perm /dev/cd0 0666
perm /dev/xpt0 0666
perm /dev/pass2 0666

Now bear in mind, that this means any user of your machine has access to the device now. Hopefully, on a desktop computer, you know all the users of your machine.


Burning all the bridges. Cleaning up jails with ezjail-admin on #FreeBSD

I noted that my updates on my jail host didn’t actually do a delete-old/delete-old-libs during the basejail process:

ezjail-admin update -i

I tend to update my jails with my base host svn updates to -current, so there’s a bit of churn and burn with regards to old files and such. This came to a head today as my src.conf on the base host declares WITHOUT_NIS to conserve my limited space.

The python port checks for the existence of the yp binaries to determine whether or not to build NIS support. So, if the old binaries are lying around and support for NIS is removed from your system, python’s build will abort with something like the following:

Install them as needed.
====> Compressing man pages (compress-man)
===> Installing for python27-2.7.6_2
===> Checking if lang/python27 already installed
===> Registering installation for python27-2.7.6_2 as automatic
pkg-static: lstat(/var/ports/basejail/usr/ports/lang/python27/work/stage/usr/local/lib/python2.7/lib-dynload/ No such file or directory
*** Error code 74

I realized that even though my host system was fairly clean (I do port rebuilds after each upgrade and delete-old delete-old-libs following that), the basejail was still filled with obsoleted files.

A super dangerous and super effective way to clean that up is the following:
yes | make delete-old DESTDIR=/usr/jails/basejail
yes | make delete-old-libs DESTDIR=/usr/jails/basejail

Dangerous, because you have to realize that your deleting binaries and libraries that might still be in use if you haven’t recompiled your ports packages. Effective, because it will cleanup and purge a lot of things if you haven’t done it in a while.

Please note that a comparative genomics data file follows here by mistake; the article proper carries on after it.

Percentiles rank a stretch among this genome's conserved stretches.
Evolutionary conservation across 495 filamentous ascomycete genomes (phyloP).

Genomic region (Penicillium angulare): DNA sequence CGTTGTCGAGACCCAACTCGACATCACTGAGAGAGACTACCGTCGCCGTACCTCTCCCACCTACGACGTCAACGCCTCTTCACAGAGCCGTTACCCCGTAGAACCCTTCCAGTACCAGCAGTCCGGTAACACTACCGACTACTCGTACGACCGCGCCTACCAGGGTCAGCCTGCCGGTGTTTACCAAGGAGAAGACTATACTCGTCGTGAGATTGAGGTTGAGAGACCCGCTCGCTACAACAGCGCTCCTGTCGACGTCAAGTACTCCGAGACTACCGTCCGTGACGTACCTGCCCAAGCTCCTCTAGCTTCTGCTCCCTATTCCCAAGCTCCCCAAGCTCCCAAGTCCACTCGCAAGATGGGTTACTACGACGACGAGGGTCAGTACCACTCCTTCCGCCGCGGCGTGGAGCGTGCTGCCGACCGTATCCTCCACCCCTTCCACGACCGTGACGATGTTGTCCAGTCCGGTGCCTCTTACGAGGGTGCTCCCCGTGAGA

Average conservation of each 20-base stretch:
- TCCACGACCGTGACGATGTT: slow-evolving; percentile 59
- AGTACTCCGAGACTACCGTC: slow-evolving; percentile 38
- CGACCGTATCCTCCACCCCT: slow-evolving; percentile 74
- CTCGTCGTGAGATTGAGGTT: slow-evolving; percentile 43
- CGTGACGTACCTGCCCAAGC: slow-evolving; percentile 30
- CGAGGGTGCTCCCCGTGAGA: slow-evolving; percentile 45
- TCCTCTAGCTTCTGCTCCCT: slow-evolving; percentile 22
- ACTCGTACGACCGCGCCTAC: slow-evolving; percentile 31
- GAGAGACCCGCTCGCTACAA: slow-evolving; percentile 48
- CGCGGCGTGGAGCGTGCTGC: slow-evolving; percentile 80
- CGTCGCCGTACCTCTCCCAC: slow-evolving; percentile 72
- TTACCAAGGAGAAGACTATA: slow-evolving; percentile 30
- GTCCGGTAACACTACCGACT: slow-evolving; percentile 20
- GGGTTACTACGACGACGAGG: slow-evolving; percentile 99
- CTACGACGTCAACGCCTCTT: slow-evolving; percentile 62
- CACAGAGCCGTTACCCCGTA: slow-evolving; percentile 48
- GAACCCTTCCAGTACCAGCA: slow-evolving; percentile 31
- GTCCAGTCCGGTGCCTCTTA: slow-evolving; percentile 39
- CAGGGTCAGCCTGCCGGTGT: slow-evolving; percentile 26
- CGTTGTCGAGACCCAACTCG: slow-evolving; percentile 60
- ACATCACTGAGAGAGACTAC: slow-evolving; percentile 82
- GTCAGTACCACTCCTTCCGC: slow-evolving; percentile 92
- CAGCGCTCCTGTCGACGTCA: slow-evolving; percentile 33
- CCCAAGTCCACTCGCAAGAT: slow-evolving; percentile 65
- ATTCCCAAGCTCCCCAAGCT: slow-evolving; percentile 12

This also led me to understand that the /etc/src.conf tuneables WITHOUT_* don’t *stop* the buildsystem from creating the binaries and libraries. It doesn’t seem to shorten your build time. It *will* allow you to purge them from your system at install time with the delete-old make targets.


httperf tuning for #FreeBSD testing

Was playing around with httperf to excercise Apache / stunnel SSl benchmarks on FreeBSD this week and ran into the code that nerfs simultaneous connections down from the environment ulimit of maxfiles to the limit FD_SETSIZE as defined in <select.h>.

One can override this at compile time and push the system harder by passing in some ./configure foo:

env CC=”cc -DFD_SETSIZE=4096″

However, you will then be able to max out the number of ports in use very quickly if you try to use stunnel and apache in this configuration.  I noted that on our systems we raise the low port number and reduce the high port number for connections:



I set first down to 2000 and last up to 65534 for my testing.  This gives me quite a bit more ports to use in testing.  At this point I can run stunnel on 443 forwarding to apache on localhost:80 and get more than 8k simultaneous connections when using SSL accelerators on FreeBSD 10



The short list #5: coredumping with sudo on #FreeBSD

Things I learned from a misbehaving pam module managing our sudo context at work.  sudo, for security, will not dump core files if it hits a segfault.  You need to tell the kernel to allow set uid root binaries to core dump *and* you have to let sudo know that its ok via a sudo.conf entry.


kern.sugid_coredump: 1

/etc/sudo.conf –> Set disable_coredump true

ref –>